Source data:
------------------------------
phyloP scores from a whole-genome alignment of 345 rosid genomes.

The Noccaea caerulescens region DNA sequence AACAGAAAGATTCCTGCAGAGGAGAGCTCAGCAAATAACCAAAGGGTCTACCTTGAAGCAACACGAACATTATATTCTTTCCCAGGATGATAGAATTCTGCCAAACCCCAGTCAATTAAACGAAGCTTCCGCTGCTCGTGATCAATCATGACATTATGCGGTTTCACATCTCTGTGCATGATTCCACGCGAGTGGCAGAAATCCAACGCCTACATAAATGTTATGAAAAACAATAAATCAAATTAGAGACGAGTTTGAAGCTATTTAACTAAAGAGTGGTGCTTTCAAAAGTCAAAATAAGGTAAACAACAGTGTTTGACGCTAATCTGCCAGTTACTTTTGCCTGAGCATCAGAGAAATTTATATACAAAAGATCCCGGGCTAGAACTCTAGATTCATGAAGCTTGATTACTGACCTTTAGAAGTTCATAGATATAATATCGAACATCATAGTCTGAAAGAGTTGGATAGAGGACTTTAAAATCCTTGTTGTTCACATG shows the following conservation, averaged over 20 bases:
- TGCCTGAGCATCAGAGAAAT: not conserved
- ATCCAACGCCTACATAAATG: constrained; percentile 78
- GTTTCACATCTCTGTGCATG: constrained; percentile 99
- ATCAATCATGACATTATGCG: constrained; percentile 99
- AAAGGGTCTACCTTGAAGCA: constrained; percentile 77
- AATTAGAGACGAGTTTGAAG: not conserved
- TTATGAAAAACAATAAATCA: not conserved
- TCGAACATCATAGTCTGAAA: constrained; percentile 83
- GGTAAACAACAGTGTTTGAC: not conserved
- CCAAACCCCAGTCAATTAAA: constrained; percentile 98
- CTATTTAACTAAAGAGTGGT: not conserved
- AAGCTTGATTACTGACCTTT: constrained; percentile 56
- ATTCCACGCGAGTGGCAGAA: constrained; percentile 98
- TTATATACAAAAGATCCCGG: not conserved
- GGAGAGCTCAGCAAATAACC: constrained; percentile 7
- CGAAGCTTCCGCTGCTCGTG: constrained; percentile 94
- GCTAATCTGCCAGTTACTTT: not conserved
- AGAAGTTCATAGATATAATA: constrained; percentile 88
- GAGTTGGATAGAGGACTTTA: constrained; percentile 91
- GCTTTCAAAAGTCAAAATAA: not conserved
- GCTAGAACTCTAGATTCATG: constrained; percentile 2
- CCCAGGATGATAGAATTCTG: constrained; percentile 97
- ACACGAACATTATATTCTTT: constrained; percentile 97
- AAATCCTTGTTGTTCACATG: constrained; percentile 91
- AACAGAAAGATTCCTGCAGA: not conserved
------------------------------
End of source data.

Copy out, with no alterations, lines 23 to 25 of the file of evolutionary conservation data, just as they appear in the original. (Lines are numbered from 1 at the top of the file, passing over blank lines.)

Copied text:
- GCTAGAACTCTAGATTCATG: constrained; percentile 2
- CCCAGGATGATAGAATTCTG: constrained; percentile 97
- ACACGAACATTATATTCTTT: constrained; percentile 97